Should the next president of Haiti, Jovenel Moise, break off diplomatic relations with Taiwan in favor of China?

Posted by on Monday, December 5, 2016 Under: Diplomacy

Never in our history have we, as a nation, been obliged to re-evaluate one of our most delicate diplomatic relationships with one of our strongest and most important allies: The Republic of China, known as Taiwan.  However, the current legal status of Taiwan combined with our present socio-economic situation, the rapid globalization of the world and, the rise of the People's Republic of China as the globe's second largest economy and perhaps soon-to-be the world's largest, cannot leave Haiti indifferent to realities and opportunities, as the poorest country in the Western Hemisphere. 

Haiti, one of just 23 countries that recognize Taiwan as an independent state, has been one of Taipei strongest allies since establishing relations in1956; the second in Latin America to do so after Panama in 1954.  

Current Political Status of Taiwan

The People's Republic of China and Taiwan split six decades ago amid a civil war. The position of the People's Republic of China, commonly referred to simply as China, is that the Chinese Civil War never legally ended, therefore both fractions of the war belongs to the same sovereign country- China.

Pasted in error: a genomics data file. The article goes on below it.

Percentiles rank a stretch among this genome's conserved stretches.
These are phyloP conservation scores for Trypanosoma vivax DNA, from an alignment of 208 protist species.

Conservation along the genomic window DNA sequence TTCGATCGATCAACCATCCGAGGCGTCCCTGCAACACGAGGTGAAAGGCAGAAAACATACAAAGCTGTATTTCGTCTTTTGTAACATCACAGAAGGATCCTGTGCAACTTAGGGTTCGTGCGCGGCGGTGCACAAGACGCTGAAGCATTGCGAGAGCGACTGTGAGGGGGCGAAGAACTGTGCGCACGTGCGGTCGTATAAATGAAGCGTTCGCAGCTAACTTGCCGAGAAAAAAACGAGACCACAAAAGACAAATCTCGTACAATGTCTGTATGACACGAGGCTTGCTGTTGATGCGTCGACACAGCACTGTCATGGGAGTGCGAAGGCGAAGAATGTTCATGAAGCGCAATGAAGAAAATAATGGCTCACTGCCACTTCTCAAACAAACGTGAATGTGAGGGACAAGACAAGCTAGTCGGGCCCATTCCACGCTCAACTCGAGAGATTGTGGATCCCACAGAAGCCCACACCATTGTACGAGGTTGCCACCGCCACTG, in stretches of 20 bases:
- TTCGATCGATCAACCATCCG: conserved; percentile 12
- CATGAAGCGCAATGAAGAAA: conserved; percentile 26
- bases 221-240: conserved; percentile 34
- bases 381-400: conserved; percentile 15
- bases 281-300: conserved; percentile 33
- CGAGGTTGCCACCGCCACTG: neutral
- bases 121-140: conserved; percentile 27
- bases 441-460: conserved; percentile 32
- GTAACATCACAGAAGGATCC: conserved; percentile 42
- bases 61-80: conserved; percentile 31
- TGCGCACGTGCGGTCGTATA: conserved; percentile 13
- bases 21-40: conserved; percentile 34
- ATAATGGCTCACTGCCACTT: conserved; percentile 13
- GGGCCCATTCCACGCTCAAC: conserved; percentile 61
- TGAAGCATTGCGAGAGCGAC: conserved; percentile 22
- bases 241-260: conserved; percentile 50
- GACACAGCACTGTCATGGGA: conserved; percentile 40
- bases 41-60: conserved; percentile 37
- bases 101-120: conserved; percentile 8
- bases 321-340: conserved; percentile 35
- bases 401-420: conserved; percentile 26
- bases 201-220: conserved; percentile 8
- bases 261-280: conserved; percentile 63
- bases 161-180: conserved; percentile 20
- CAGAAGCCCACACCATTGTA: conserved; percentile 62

China also argues that the United Nations General Assembly Resolution 2758 passed on October 25, 1971, recognized the People's Republic of China as the "only legitimate representation of China(Taiwan) to the United Nations." Which means that China has legal authorities over Taiwan.

Taiwan on the other hand, believes that it is an independent, sovereign state because it possesses all the characteristics to legally defined itself as such.  

According to the Montevideo Convention of 1933, the most cited source for the definition of statehood, a state must possess a permanent population, a defined territory, a government, and the capacity to enter into relations with other states. Taiwan meets all these criteria as it possesses a government exercising effective jurisdiction over well-defined territories with over 23 million permanent residents and a full-fledged foreign ministry.

Taiwan however has never outrightly declared its independence and China maintains that it would use military force, if ever necessary, and has adopted a
"One China policy."

Haiti-Taiwan Relation

Haiti is one of Taiwan most important allies, and the two have maintained very friendly relations over the past 60 years. Taiwan is one of Haiti's main trading partners and remains its dominant donor. During some years, Taiwanese aides represent a fifth of the Haitian government's budget. Examples of Aid packages include the improvement of infrastructures, construction of the Haitian supreme court, paying the salaries of police officers, providing training and materials to Haiti's rice farmers, the occasional tons of rice. Taiwanese presidents have visited Haiti, and so have Haitian president.